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Sheboygan County, Wisconsin Genealogy & History

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History of Sheboygan County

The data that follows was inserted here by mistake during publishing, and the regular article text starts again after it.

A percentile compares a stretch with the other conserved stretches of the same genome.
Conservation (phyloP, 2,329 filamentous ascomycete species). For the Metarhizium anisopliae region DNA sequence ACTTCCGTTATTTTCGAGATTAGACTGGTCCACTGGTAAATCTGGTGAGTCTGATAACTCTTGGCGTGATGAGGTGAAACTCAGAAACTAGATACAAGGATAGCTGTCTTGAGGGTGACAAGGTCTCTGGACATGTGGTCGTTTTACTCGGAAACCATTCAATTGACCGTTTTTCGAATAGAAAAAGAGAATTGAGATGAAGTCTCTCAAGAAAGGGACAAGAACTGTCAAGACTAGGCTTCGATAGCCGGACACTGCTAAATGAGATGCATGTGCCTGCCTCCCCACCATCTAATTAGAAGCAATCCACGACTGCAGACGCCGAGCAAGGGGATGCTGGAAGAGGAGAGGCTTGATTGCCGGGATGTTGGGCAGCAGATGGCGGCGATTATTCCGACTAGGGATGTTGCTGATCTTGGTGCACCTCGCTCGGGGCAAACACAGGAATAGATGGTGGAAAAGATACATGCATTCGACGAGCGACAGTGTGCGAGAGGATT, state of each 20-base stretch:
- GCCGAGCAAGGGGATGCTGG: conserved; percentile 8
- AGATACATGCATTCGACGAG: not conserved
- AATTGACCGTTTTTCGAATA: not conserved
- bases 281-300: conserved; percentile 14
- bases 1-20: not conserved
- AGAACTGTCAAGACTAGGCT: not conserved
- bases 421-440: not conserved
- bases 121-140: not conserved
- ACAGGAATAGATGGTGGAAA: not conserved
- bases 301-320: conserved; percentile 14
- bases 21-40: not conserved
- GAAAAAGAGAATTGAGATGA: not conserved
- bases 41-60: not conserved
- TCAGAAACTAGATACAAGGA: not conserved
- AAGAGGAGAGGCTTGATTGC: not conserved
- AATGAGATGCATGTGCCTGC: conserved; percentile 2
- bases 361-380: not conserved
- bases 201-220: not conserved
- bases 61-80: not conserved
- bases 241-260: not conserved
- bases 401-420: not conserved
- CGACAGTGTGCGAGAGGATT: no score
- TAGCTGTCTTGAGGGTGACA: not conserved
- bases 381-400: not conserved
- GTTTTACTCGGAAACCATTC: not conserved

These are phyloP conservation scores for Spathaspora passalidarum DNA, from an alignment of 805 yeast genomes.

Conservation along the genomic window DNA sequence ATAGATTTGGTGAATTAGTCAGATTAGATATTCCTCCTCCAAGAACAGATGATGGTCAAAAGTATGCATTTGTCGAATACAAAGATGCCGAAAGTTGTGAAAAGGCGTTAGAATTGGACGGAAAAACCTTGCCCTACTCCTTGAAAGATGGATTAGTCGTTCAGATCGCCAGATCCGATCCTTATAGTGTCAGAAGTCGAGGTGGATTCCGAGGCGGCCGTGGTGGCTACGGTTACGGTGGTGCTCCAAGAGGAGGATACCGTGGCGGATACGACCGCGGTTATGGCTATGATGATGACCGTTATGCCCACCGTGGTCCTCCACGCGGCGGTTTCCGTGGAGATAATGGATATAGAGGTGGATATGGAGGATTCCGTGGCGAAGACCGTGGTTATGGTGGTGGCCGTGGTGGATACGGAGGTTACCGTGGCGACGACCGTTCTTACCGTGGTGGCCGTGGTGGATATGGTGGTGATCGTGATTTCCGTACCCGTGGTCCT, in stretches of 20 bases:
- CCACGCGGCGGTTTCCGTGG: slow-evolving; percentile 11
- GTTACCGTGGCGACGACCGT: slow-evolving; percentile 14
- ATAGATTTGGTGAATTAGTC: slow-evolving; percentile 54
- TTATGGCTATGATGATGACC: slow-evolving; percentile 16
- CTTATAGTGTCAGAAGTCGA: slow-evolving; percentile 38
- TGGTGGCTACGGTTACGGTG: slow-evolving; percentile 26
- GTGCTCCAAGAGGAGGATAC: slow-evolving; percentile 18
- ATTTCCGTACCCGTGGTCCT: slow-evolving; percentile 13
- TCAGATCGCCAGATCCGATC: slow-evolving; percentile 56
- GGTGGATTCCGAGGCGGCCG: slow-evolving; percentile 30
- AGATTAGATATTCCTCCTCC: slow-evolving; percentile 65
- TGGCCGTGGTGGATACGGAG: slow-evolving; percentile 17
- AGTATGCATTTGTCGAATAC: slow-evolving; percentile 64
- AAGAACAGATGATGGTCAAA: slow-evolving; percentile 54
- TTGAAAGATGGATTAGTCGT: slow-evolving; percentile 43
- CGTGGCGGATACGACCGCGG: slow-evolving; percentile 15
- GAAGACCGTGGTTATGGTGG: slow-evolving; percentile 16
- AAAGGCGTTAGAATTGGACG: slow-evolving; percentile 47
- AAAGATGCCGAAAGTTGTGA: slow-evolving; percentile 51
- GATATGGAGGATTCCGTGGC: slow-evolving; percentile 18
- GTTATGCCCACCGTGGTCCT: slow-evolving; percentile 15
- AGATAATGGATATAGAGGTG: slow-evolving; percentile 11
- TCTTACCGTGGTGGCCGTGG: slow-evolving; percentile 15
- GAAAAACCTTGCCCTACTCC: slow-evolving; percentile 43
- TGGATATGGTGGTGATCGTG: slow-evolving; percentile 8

The most severe tornado which ever visited this region swept over Sheboygan County on the 4th of July, 1873. A dense fog prevailed, accompanied with a chilly wind from the lake. About 11 o'clock in the forenoon, a violent storm of wind and rain, accompanied by terrific lightning and thunder arose and raged with fearful force for the space of twenty minutes before its power began to wane. Short as the time was, it was long enough to cause much damage in the destruction of trees, the overthrow and unroofing of houses, the prostration of growing crops and in many other ways. In the city of Sheboygan, trees fifteen or sixteen inches in diameter were snapped off like reeds, and a large number were prostrated to the ground, oftentimes doing damage to houses, fruit trees and fences in their fall. Numerous chimneys were thrown down, and injuries done to dwellings by their fall in several cases. Turner Hall and the Court house as well as private residences suffered from this cause. Tin roofs were rolled up or torn entirely off. The smoke stacks of the two chair factories, Freyberg's mill, Bertschey's elevator, Vollrath & Co.'s steel foundry. Look, Waechter & Co.'s box factory. and Zschetsche & Heyer's tannery were blown down. About one-third of the roof of the latter building was carried away with a quantity of bark. The roof of the large Empire tannery was raised over a foot in height and dropped down without further damage. The frames for two dwelling houses on Niagara street were prostrated, and the engine house of the Lake Shore Railroad was laid flat. The sails of several vessels in the harbor were torn to shreds, even when closely furled. Vessels were torn from their moorings and three were driven against the Eighth street bridge, one of them moving the south end several feet from its position and necessitating repairs. In one instance a two-inch oak plank, fourteen feet long was taken up by the wind and thrust through the side of a box car. The roofs of the buildings belonging to the Sheboygan Manufacturing Company's chair works were stripped clean of their gravel and cement covering. Whole piles of lumber were sent flying. The aggregate loss in the city was considerable, but fortunately the injury to life was limited to the breaking of a woman's arm, in the Third Ward from the falling of a Shop on the premises. Outside of the city, several buildings were blown down on Judge Taylor's farm, as were most of the barns along the gravel road to Sheboygan Falls. Sixteen buildings were reported blown down or unroofed on the Fond du Lac road before reaching Plymouth. Forty-two barns are said to have suffered from the hurricane in the town of Rhine. At Elkhart Lake and at Howard's Grove, several buildings were blown down, including three dwellings. At Plymouth, buildings were unroofed, and a Maple Grove laid low. AItogether, it was such a celebration of the national anniversary by the elements as this section does not care to witness again.

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